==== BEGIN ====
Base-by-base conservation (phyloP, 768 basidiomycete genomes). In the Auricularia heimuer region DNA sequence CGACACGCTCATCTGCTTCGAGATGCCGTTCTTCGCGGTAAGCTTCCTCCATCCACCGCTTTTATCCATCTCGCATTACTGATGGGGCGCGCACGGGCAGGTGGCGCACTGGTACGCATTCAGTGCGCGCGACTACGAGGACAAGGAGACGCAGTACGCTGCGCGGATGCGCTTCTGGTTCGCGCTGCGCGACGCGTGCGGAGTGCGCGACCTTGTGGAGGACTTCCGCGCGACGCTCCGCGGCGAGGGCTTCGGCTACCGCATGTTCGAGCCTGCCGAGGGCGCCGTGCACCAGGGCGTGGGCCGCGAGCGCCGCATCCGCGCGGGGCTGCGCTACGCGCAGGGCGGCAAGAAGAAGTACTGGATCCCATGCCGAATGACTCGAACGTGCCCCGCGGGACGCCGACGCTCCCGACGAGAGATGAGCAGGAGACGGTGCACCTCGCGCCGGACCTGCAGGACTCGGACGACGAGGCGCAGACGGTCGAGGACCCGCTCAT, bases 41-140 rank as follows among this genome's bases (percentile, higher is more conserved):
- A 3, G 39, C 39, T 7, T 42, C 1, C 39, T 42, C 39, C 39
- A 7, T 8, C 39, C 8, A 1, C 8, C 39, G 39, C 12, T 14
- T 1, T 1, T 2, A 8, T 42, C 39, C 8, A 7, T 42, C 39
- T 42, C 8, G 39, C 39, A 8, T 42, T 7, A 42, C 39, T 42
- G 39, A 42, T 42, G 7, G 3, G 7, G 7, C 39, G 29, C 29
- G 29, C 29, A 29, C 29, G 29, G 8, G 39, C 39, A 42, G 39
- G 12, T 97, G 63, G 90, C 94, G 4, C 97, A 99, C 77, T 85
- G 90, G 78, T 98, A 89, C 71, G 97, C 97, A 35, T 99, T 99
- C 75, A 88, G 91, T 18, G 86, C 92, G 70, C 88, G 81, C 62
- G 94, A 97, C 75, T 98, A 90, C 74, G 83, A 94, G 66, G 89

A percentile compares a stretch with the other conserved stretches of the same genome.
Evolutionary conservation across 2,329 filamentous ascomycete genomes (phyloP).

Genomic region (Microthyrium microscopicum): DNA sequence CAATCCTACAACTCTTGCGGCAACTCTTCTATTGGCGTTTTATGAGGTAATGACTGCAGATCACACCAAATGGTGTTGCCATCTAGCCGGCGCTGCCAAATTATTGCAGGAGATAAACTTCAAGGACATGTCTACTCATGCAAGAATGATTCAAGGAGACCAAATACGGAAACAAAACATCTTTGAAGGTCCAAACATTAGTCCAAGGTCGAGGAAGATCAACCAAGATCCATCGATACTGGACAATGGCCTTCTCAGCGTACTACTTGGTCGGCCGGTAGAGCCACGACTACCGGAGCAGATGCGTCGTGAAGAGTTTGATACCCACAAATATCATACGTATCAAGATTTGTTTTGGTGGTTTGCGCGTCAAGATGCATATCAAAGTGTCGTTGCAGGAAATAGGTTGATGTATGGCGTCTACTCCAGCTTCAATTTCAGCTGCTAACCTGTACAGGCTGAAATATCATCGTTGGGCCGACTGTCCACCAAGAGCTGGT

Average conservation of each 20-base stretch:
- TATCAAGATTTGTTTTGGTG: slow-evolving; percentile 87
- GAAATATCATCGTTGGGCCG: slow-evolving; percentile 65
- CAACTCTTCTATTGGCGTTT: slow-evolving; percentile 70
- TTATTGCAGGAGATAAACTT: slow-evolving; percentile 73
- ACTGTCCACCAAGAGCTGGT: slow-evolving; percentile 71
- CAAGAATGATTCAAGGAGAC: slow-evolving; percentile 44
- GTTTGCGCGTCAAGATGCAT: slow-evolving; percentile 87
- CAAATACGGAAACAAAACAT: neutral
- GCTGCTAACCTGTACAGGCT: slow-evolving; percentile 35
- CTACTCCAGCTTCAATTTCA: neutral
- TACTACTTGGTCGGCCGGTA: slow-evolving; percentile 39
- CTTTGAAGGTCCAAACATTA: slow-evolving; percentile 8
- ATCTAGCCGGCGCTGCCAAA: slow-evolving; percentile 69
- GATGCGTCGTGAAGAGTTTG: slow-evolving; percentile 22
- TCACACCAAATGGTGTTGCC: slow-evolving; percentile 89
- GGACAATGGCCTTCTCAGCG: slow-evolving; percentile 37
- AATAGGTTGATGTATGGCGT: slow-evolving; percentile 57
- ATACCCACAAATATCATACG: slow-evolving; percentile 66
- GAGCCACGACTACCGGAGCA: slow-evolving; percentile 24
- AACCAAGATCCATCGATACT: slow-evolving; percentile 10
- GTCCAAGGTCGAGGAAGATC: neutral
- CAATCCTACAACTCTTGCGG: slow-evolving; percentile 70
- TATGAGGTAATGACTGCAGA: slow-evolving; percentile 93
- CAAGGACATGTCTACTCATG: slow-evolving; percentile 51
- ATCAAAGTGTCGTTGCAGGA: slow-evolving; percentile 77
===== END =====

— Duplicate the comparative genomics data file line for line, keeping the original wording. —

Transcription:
Base-by-base conservation (phyloP, 768 basidiomycete genomes). In the Auricularia heimuer region DNA sequence CGACACGCTCATCTGCTTCGAGATGCCGTTCTTCGCGGTAAGCTTCCTCCATCCACCGCTTTTATCCATCTCGCATTACTGATGGGGCGCGCACGGGCAGGTGGCGCACTGGTACGCATTCAGTGCGCGCGACTACGAGGACAAGGAGACGCAGTACGCTGCGCGGATGCGCTTCTGGTTCGCGCTGCGCGACGCGTGCGGAGTGCGCGACCTTGTGGAGGACTTCCGCGCGACGCTCCGCGGCGAGGGCTTCGGCTACCGCATGTTCGAGCCTGCCGAGGGCGCCGTGCACCAGGGCGTGGGCCGCGAGCGCCGCATCCGCGCGGGGCTGCGCTACGCGCAGGGCGGCAAGAAGAAGTACTGGATCCCATGCCGAATGACTCGAACGTGCCCCGCGGGACGCCGACGCTCCCGACGAGAGATGAGCAGGAGACGGTGCACCTCGCGCCGGACCTGCAGGACTCGGACGACGAGGCGCAGACGGTCGAGGACCCGCTCAT, bases 41-140 rank as follows among this genome's bases (percentile, higher is more conserved):
- A 3, G 39, C 39, T 7, T 42, C 1, C 39, T 42, C 39, C 39
- A 7, T 8, C 39, C 8, A 1, C 8, C 39, G 39, C 12, T 14
- T 1, T 1, T 2, A 8, T 42, C 39, C 8, A 7, T 42, C 39
- T 42, C 8, G 39, C 39, A 8, T 42, T 7, A 42, C 39, T 42
- G 39, A 42, T 42, G 7, G 3, G 7, G 7, C 39, G 29, C 29
- G 29, C 29, A 29, C 29, G 29, G 8, G 39, C 39, A 42, G 39
- G 12, T 97, G 63, G 90, C 94, G 4, C 97, A 99, C 77, T 85
- G 90, G 78, T 98, A 89, C 71, G 97, C 97, A 35, T 99, T 99
- C 75, A 88, G 91, T 18, G 86, C 92, G 70, C 88, G 81, C 62
- G 94, A 97, C 75, T 98, A 90, C 74, G 83, A 94, G 66, G 89

A percentile compares a stretch with the other conserved stretches of the same genome.
Evolutionary conservation across 2,329 filamentous ascomycete genomes (phyloP).

Genomic region (Microthyrium microscopicum): DNA sequence CAATCCTACAACTCTTGCGGCAACTCTTCTATTGGCGTTTTATGAGGTAATGACTGCAGATCACACCAAATGGTGTTGCCATCTAGCCGGCGCTGCCAAATTATTGCAGGAGATAAACTTCAAGGACATGTCTACTCATGCAAGAATGATTCAAGGAGACCAAATACGGAAACAAAACATCTTTGAAGGTCCAAACATTAGTCCAAGGTCGAGGAAGATCAACCAAGATCCATCGATACTGGACAATGGCCTTCTCAGCGTACTACTTGGTCGGCCGGTAGAGCCACGACTACCGGAGCAGATGCGTCGTGAAGAGTTTGATACCCACAAATATCATACGTATCAAGATTTGTTTTGGTGGTTTGCGCGTCAAGATGCATATCAAAGTGTCGTTGCAGGAAATAGGTTGATGTATGGCGTCTACTCCAGCTTCAATTTCAGCTGCTAACCTGTACAGGCTGAAATATCATCGTTGGGCCGACTGTCCACCAAGAGCTGGT

Average conservation of each 20-base stretch:
- TATCAAGATTTGTTTTGGTG: slow-evolving; percentile 87
- GAAATATCATCGTTGGGCCG: slow-evolving; percentile 65
- CAACTCTTCTATTGGCGTTT: slow-evolving; percentile 70
- TTATTGCAGGAGATAAACTT: slow-evolving; percentile 73
- ACTGTCCACCAAGAGCTGGT: slow-evolving; percentile 71
- CAAGAATGATTCAAGGAGAC: slow-evolving; percentile 44
- GTTTGCGCGTCAAGATGCAT: slow-evolving; percentile 87
- CAAATACGGAAACAAAACAT: neutral
- GCTGCTAACCTGTACAGGCT: slow-evolving; percentile 35
- CTACTCCAGCTTCAATTTCA: neutral
- TACTACTTGGTCGGCCGGTA: slow-evolving; percentile 39
- CTTTGAAGGTCCAAACATTA: slow-evolving; percentile 8
- ATCTAGCCGGCGCTGCCAAA: slow-evolving; percentile 69
- GATGCGTCGTGAAGAGTTTG: slow-evolving; percentile 22
- TCACACCAAATGGTGTTGCC: slow-evolving; percentile 89
- GGACAATGGCCTTCTCAGCG: slow-evolving; percentile 37
- AATAGGTTGATGTATGGCGT: slow-evolving; percentile 57
- ATACCCACAAATATCATACG: slow-evolving; percentile 66
- GAGCCACGACTACCGGAGCA: slow-evolving; percentile 24
- AACCAAGATCCATCGATACT: slow-evolving; percentile 10
- GTCCAAGGTCGAGGAAGATC: neutral
- CAATCCTACAACTCTTGCGG: slow-evolving; percentile 70
- TATGAGGTAATGACTGCAGA: slow-evolving; percentile 93
- CAAGGACATGTCTACTCATG: slow-evolving; percentile 51
- ATCAAAGTGTCGTTGCAGGA: slow-evolving; percentile 77